Luckner Cambronne, Minister of the Interior – Press Conference, 23 Nov. 1971

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Download: Luckner Cambronne, Minis Enteryè – Konferans Laprès, 23 Nov. 1971

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Luckner Cambronne, Minister of the Interior and leader of the Tontons Macoutes under Duvalier, holds a press conference during which he denies allegations that marijuana is grown in Haiti (claiming, instead, that it is a plant that resembles marijuana) and claims that there is no drug trafficking in Haiti and that he has not profited off any drug trade. Cambronne blames hippies, and states that “the Haitian people are allergic to that drug business,” except a few students who have been living abroad and Haitians with “long hair” (i.e. Afros). Cambronne also denies that the Duvalier regime arrests people for politics.

Testimonies of April 26, 1986, Fort Dimanche Massacre (Mothers of Victims, Human Rights Observer) – one-year anniversary, 26 Apr. 1987

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Download: Temwanyaj sou masak Fort Dimanche, 26 avril 1986 (manman viktim yo, obsèvatè dwa moun) – 1 an aprè

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Part 1: Liliane Pierre-Paul interviews the mothers and older sister of three young men who were killed by the army at the April 26, 1986 demonstration in front of Fort Dimanche. On that date, there was a procession from Sacre Coeur church to Fort Dimanche in commemoration of the events of April 26, 1963.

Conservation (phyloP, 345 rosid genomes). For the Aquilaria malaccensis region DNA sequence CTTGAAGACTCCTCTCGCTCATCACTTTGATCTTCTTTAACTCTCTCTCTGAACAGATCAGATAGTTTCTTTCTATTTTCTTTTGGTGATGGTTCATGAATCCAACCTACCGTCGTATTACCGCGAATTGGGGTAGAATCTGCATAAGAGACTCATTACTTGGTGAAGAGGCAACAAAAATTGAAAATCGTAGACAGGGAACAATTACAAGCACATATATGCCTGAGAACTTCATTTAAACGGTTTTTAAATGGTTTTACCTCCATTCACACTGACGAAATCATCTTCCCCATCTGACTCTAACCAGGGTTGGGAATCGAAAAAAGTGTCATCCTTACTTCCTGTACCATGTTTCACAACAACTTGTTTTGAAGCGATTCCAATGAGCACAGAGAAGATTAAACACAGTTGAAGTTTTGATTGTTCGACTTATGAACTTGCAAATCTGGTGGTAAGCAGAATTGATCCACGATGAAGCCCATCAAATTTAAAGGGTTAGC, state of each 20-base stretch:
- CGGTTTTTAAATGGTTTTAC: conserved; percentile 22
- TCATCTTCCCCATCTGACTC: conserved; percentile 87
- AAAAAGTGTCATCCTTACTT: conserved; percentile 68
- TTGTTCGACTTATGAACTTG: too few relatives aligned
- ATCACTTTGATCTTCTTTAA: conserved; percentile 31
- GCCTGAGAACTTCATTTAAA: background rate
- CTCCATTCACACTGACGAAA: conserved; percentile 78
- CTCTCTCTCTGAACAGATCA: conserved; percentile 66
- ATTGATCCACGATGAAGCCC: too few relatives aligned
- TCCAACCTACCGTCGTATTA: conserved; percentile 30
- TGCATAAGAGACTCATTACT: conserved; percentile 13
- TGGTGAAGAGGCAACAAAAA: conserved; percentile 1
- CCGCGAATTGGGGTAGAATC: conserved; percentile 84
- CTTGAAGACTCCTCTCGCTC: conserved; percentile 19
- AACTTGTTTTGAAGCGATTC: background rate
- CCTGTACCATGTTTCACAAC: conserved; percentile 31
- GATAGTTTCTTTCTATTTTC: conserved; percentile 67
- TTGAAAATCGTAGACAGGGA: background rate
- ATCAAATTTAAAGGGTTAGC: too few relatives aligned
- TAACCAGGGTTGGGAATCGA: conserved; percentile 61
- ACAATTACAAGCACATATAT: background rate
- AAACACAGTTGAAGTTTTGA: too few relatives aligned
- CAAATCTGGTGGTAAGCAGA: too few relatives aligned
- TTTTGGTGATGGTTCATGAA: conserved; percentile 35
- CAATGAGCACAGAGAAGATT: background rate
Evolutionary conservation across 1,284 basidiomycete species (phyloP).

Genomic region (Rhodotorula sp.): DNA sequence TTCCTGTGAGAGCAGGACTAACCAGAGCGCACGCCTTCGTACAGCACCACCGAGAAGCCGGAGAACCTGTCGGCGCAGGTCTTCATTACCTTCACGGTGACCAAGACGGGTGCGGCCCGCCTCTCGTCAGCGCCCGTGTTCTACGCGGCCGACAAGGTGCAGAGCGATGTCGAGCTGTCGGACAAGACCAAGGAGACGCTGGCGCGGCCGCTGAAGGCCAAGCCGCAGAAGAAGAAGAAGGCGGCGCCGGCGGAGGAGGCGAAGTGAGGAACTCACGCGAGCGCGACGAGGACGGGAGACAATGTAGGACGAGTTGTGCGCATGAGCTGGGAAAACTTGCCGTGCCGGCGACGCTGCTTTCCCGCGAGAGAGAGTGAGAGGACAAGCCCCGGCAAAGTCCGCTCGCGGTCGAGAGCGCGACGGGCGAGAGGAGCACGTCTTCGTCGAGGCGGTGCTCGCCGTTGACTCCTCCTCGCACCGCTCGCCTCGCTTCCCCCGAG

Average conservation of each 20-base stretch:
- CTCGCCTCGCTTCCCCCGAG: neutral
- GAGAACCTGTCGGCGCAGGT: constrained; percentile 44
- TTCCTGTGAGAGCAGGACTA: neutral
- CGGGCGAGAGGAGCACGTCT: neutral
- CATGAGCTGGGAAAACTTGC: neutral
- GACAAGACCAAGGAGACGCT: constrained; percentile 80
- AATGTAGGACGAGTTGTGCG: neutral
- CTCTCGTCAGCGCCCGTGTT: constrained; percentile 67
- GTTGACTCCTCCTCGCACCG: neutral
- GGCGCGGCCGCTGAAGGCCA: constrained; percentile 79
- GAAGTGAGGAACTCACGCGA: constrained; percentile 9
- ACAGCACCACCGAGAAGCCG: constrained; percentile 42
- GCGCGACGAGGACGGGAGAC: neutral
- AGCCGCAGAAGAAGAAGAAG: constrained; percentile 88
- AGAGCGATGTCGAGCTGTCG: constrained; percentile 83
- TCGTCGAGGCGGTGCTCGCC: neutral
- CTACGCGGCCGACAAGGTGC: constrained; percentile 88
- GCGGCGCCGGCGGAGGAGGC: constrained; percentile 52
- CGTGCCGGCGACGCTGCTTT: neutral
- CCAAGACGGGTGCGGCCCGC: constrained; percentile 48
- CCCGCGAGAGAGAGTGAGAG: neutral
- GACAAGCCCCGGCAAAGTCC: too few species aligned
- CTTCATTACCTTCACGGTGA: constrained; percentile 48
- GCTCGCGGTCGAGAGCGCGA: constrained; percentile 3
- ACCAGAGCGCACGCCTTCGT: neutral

Le Nouvelliste, 26 avril 1986

When the crowd assembled in front of Fort Dimanche, the army fired upon them, killing and wounding an unknown number of people. Among them were Jackson Row, age 26, who worked as a typist at the Nouvelliste; Wilson Auguste, 18, a secondary school student; and Wilson Micaisse, 16, also a second school student. A year after the young men’s deaths, the speakers – who are working class street merchants — are distraught and emotional, seeking justice thought not sure how to do that. They say that the young men were treated like dogs rather than people.

Part 2: Testimony from Gary Desenclos from the Comité des droits de l’homme haïtien in Belgium, who was at the April 26, 1986 event as a human rights observer. He states that the violence committed by the army was largely without provocation. While the crowd was making some threats, they were not armed, and at the time of the violence, representatives of the Benoît and Édeline families (which were nearly exterminated in the 1963 massacre) had calmed the crowd down. The army then waited a time, and began to fire. They also stopped people from assisting the injured.

For pdfs of the Nouvelliste reporting on this event from April 26-27 1986, click here, here, and here.

Cazale Massacre: 18 Years Later, 27 March 1987

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Download: Masak Cazale: 18 lane aprè, 27/3/1987

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Liliane Pierre-Paul reports from Cazale on the 18th anniversary of the 1969 massacre. The day prior to the broadcast, Father Jean-Bertrand Aristide gave a mass in commemoration, in which he spoke of liberty and justice. Several witnesses to and survivors of the massacre give emotional testimony about the burning of peasant houses, the pillaging and theft, and the rape of young girls by macoutes. Several members of the Haitian democratic movement attended, including Jean-Claude Bajeux of the Centre Oecumenique des Droits de L’Homme, René Théodore of the Parti Unifié des Communistes Haïtiens (PUCH), Gérard Pierre-Charles, Robert (Boby) Duval  of the Ligue des Anciens Prisonniers Politiques Haïtiens (LAPPH) and Monique Brisson.

Interview with members of Komite Pa Bliye (commemoration at Fort Dimanche, February 1991)